Many wiki entries, as well as many other sources about Shagrat (one of the Orc captains who captured Frodo outside Shelob's lair) say he was killed by Sauron shortly after Frodo's escape.

In the text, we hear Shagrat and Gorbag griping about their bosses, and reminiscing about old times. A little later, we learn that shortly after this conversation, Shagrat killed his old buddy Gorbag for trying to steal Frodo's stuff, and that is the last we hear about either of them.

According to the wikis, however, Shagrat took Frodo's mithril shirt and some other possessions to Barad-Dur, turned them over to Sauron, and was immediately killed for letting the prisoner escape. This would obviously explain how the Mouth of Sauron obtained these items, which he later presented to the Captains of the West in front of the Black Gate.

But I can't find any direct quotes from Tolkien himself on this subject. It certainly isn't surprising that Sauron, who isn't a very nice guy even on his best day, would kill his servants for allowing a supposed "spy" to escape. In fact, it almost seems inevitable that Sauron would have killed him for his perceived failure. But I want to know what Tolkien himself had to say about it.

So did Tolkien himself ever discuss Shagrat's ultimate fate?

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    Not as far as I can tell. He simply walks out of the scene and isn't mentioned again, nor did Tolkien mention him in his letters or supplementary stories; lotr.wikia.com/wiki/Shagrat. In the film he also suffers a similar fate, just basically forgotten. – Valorum May 28 '15 at 22:39
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    @Richard I know the wikis list The Lord of the Rings: A Reader's Companion as their source, and that book is very highly regarded. I wonder where the authors got their information. Google "Sauron slays Shagrat" - you'll get tons of results. – Wad Cheber stands with Monica May 28 '15 at 22:43
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    @Richard Google that phrase without quotes around it, and you'll get 283,000 results. Not saying they're all relevant, I just think that's what Wad meant. – Nerrolken May 28 '15 at 22:54
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    @Nerrolken - Yes, I used the quotation marks to show which words to google, I didn't mean Richard should include them in the search terms. – Wad Cheber stands with Monica May 28 '15 at 22:56
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    Almost certainly. See the comments after this answer. For info, user8719 is a deleted account for a Tolkien expert. I have not seen the document he references, so I cannot be 100% sure, but I would be very surprised if he were to be wrong about this. – Ian Thompson May 28 '15 at 23:12


He wrote this in a time scheme, a device used to keep track of when events are happening relative to each other. The Tolkien Society of St. Petersburg hosts a picture of one page of the scheme:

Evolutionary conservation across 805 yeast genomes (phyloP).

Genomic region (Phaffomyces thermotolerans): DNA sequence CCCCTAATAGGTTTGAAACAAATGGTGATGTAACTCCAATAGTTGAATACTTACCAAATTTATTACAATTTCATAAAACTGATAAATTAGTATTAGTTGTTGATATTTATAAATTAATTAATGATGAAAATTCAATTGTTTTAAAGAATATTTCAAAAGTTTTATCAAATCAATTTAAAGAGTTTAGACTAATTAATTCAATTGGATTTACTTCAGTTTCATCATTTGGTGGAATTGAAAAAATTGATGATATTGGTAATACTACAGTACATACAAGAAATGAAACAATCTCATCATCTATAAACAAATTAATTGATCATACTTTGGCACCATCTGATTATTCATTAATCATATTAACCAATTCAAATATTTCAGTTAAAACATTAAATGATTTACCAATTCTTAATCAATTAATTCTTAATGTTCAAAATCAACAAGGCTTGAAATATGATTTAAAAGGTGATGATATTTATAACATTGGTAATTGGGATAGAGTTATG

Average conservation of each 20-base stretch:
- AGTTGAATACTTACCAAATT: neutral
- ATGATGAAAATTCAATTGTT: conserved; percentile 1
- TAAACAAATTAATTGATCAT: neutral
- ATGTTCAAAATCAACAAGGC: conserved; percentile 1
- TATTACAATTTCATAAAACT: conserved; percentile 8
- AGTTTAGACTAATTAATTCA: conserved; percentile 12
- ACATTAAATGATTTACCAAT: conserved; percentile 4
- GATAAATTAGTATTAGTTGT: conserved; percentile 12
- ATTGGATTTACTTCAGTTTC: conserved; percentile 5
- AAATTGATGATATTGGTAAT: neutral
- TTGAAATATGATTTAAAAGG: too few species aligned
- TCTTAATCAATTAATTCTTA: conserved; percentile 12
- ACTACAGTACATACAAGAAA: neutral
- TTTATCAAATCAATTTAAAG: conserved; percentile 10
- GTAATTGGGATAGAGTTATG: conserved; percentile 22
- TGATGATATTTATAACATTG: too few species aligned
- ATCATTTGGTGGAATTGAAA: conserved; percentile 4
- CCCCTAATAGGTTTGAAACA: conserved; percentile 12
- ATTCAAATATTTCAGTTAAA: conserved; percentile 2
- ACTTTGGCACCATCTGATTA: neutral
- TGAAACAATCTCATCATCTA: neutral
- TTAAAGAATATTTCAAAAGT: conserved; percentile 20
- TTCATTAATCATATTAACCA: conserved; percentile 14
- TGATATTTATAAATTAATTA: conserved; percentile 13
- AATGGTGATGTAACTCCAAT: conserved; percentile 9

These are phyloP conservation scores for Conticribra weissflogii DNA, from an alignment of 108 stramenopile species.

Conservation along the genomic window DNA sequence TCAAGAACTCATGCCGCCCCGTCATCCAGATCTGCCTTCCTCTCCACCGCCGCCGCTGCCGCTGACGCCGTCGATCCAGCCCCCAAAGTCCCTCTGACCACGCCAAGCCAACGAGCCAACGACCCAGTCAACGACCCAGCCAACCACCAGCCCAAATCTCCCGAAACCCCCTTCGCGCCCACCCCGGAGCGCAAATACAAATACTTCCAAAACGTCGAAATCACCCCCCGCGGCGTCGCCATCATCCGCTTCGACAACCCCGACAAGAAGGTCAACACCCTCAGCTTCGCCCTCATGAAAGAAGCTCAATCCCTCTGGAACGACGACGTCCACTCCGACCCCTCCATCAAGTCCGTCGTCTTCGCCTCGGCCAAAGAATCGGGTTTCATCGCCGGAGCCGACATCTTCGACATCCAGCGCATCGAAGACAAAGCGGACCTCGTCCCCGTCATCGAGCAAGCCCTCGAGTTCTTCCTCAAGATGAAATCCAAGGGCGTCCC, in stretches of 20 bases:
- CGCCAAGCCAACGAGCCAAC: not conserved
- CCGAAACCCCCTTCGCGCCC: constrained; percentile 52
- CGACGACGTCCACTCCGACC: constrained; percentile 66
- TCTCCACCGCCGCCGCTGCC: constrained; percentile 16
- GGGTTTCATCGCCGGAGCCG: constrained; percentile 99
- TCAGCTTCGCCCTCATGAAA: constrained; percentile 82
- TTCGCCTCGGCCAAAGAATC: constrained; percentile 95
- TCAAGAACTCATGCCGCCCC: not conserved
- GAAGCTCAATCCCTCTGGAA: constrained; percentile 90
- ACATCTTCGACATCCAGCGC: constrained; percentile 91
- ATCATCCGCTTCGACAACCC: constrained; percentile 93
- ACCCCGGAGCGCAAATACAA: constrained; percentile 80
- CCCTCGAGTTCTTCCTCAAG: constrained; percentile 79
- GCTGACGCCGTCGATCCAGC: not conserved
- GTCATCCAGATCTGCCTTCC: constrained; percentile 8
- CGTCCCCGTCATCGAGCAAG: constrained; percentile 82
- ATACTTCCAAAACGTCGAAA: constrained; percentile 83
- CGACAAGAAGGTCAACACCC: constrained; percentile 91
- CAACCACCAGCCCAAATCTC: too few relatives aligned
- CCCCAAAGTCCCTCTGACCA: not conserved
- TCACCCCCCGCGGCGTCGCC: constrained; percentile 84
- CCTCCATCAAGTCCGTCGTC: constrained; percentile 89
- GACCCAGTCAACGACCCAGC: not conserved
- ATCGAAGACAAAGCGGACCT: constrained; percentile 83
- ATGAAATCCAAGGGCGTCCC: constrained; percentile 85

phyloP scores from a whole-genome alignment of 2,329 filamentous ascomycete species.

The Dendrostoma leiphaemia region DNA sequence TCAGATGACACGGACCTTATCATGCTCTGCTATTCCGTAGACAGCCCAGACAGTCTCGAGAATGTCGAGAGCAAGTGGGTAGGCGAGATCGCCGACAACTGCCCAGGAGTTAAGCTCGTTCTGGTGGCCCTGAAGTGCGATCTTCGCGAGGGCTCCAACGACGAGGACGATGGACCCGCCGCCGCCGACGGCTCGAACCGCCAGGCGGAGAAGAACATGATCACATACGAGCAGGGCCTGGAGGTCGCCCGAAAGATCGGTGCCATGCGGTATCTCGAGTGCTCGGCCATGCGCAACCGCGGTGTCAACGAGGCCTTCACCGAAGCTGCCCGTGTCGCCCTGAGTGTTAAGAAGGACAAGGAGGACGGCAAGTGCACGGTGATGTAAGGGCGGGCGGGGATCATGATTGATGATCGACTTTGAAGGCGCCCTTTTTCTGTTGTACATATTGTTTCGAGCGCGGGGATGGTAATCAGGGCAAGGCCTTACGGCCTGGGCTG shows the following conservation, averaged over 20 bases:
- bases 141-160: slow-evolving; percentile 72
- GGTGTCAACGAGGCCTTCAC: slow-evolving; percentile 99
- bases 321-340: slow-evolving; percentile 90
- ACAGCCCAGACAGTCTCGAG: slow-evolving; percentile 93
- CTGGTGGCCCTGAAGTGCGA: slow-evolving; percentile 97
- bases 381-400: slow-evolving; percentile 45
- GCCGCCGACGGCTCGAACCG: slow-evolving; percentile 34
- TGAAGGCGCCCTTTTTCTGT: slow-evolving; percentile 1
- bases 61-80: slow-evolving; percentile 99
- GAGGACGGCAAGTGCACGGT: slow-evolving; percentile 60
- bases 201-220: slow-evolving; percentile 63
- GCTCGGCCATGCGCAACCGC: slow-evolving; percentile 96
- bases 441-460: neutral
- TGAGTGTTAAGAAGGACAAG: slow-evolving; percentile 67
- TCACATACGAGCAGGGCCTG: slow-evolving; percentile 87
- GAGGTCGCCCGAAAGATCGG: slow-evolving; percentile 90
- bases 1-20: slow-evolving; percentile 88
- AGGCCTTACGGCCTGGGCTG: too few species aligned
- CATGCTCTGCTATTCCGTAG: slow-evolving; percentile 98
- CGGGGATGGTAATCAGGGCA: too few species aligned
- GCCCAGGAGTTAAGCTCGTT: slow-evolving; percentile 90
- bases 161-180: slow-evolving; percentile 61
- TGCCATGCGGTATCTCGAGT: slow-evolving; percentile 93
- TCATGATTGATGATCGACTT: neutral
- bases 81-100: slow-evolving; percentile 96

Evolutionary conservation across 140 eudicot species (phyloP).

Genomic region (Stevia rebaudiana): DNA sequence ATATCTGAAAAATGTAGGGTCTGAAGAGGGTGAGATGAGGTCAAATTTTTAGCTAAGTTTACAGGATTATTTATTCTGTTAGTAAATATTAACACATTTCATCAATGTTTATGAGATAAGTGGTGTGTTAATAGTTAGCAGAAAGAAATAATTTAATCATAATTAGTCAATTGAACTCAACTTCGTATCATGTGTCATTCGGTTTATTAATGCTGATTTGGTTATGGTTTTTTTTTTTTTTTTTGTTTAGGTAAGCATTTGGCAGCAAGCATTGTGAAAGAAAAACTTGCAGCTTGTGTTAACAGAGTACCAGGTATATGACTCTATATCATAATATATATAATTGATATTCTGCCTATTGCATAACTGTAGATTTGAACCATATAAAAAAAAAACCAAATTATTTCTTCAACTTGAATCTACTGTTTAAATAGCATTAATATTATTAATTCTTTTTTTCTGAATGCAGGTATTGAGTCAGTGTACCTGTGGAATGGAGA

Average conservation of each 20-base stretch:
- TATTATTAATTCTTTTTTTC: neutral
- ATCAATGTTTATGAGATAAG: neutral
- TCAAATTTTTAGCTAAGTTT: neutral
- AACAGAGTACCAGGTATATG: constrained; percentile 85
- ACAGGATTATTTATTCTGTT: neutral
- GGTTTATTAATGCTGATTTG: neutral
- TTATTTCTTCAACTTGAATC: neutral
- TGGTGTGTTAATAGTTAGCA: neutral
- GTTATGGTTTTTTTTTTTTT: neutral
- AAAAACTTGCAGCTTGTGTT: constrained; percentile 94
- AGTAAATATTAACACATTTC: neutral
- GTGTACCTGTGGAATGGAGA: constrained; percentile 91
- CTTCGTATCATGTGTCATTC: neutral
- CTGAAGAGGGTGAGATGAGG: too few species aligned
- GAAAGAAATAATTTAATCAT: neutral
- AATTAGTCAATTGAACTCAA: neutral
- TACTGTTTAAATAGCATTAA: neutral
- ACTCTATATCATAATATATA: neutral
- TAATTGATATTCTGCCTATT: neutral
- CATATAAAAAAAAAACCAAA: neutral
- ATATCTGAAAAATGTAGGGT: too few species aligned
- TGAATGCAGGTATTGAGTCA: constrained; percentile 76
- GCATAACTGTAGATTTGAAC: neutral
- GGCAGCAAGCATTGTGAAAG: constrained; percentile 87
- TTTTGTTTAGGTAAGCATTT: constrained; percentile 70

Tolkien has horrible handwriting

In the circled cell, Tolkien appears to write:

Shagrat delivers [possibly "brings"] the Mithril coat and other [indecipherable; possibly "spoils"] to Barad-dûr, but is slain by Sauron.

The original document is most probably in the Marquette University collection, in Milwuakee, Wisconsin; either MSS-4 Box 2 Folder 17: "Time Schemes" or Folder 18: "Synoptic Time-Scheme and related mss.". Any SFF users in Wisconsin who are able to visit and see the original and confirm/improve my (shaky) transcription will have my eternal gratitude. BMWurm led an initiative to do so based on this image, so you can head over there if you're curious about the rest of the text.

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    For the record, this is most likely the "synoptic time scheme" referenced by Darth Melkor (user8719) in his comment, which was mentioned by Ian Thompson in a comment on the question – Jason Baker May 28 '15 at 23:17
  • +1 and many thanks. I believe the indecipherable portion of the text is "other ------s". The second word is puzzling, because it seems to end with "ils" or "its". I would have thought that the second word was "objects", but the tittle is out of place. – Wad Cheber stands with Monica May 28 '15 at 23:23
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    "Shagrat brings the Mithril Coat and other -----s [specials?] to Barad-Dur, but is slain by Sauron". Aside from the indecipherable word, possibly "specials", I am certain that this is what the box says. It is actually very legible, compared to Tolkien's normal handwriting. – Wad Cheber stands with Monica May 28 '15 at 23:54
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    The box directly below the one we're discussing is interesting too - "Rohirrim destroy the Easterlings on the North Road; Sauron withdraws all his forces and makes new plans". This lends credence to my belief that Sauron's plans were thrown into chaos when Aragorn used the Palantir. – Wad Cheber stands with Monica May 29 '15 at 0:22

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